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Europe’s Largest Public Companies: Shell And Volkswagen On Top As BP Takes Giant Leap

(Source: www.forbes.com)

Ongoing tension in the European Union and a fraught global trade crisis haven’t stopped Europe’s largest public companies from getting even bigger.

The top 10 European companies on the 2018 Forbes Global 2000 list collectively raked in revenue of more than $1.7 trillion in their latest fiscal years. France, Germany and Switzerland were the European countries with the most entries on the list, collectively contributing 153 firms to the Global 2000 — our annual ranking of the world’s largest public companies, ranked according to sales, profits, assets and market value.

Leading the pack of European giants is last year’s front-runner, Royal Dutch Shell, which despite taking a $2 billion hit after President Trump’s new U.S. tax law, still managed to double, once again, its annual profit in 2017 — helping the firm jump 9 spots in the global rankings to land at #11 overall.

With an almost $16 billion bottom line in 2017, Shell’s stock is up nearly 29% over the past year, lending to a current market capitalization of just over $300 billion. Meanwhile, iShares’ Core MSCI Europe ETF, an index tracker composed of small- to large-cap European equities has crawled up less than 4% over the past year.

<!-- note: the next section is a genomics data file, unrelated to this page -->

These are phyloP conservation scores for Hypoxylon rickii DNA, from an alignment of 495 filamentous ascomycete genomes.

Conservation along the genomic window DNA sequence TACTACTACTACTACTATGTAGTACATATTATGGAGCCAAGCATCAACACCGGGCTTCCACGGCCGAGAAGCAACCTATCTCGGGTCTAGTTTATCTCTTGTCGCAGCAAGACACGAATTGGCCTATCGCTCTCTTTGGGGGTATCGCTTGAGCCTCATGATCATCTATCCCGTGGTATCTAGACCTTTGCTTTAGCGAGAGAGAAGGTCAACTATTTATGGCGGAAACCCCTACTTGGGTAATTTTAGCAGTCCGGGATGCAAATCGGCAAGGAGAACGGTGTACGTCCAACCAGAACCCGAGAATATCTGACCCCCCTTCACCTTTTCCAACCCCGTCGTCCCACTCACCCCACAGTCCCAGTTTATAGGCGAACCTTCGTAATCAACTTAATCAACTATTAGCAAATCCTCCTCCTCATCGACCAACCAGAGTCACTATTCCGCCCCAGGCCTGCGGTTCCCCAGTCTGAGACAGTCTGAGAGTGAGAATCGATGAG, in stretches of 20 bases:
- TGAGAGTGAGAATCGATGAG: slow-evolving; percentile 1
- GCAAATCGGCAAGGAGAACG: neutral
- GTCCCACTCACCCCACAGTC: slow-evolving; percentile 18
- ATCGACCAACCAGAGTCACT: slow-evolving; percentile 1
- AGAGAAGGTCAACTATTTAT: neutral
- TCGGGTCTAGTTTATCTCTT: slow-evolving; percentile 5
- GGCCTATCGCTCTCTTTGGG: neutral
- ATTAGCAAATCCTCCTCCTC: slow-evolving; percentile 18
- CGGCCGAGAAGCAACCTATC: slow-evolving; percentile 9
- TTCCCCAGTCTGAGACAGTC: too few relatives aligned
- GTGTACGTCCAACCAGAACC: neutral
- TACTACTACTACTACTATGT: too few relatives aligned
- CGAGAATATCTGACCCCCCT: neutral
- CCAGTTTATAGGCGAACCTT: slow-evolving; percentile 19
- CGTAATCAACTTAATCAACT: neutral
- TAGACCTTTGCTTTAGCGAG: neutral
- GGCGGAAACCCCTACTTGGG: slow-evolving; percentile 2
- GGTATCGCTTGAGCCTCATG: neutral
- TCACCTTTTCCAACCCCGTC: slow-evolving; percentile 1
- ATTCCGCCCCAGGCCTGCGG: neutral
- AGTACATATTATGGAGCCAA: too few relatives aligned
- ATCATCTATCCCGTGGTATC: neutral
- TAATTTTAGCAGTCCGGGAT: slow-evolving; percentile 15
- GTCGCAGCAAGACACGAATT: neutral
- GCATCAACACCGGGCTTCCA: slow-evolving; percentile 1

Joining the Netherlands-based oil and gas mammoth in the top ranks is fellow energy firm BP, which lands at #10 on this year’s Europe list after leaping more than 300 spots in the global rankings. Over the past year, London-based BP, #359 overall, added more than 27% to its now more-than $150 billion market cap.

German automaker Volkswagen is the second-largest European firm on the Global 2000. It climbs 12 spots this year to #16 in the global rankings as the firm nears the three-year anniversary of its 2015 emissions scandal. And while the firm’s market cap still hasn’t returned to its pre-scandal glory days, Volkswagen nearly doubled its operating profit in 2017 to more than $13 billion, and it’s added more than 26% to its market cap over the past year.

Higher interest rates may not be a boon to most, but they’ve lent a helping hand to the European banking sector over the past year despite trouble on the euro front. The financial industry dominates this year’s list of Europe’s largest companies, with banking giants HSBC Holdings and BNP Paribas leading at #3 and #4, respectively.

This year, the Global 2000 features more than 500 European firms that claim nearly $60 trillion in assets and saw almost $11 trillion in revenue last year alone.

For more coverage of the Forbes Global 2000 ranking of the world’s largest public companies, see below:

Forbes’ Full List Of The Global 2000

Global 2000: The World’s Largest Public Companies 2018

More Info: www.forbes.com

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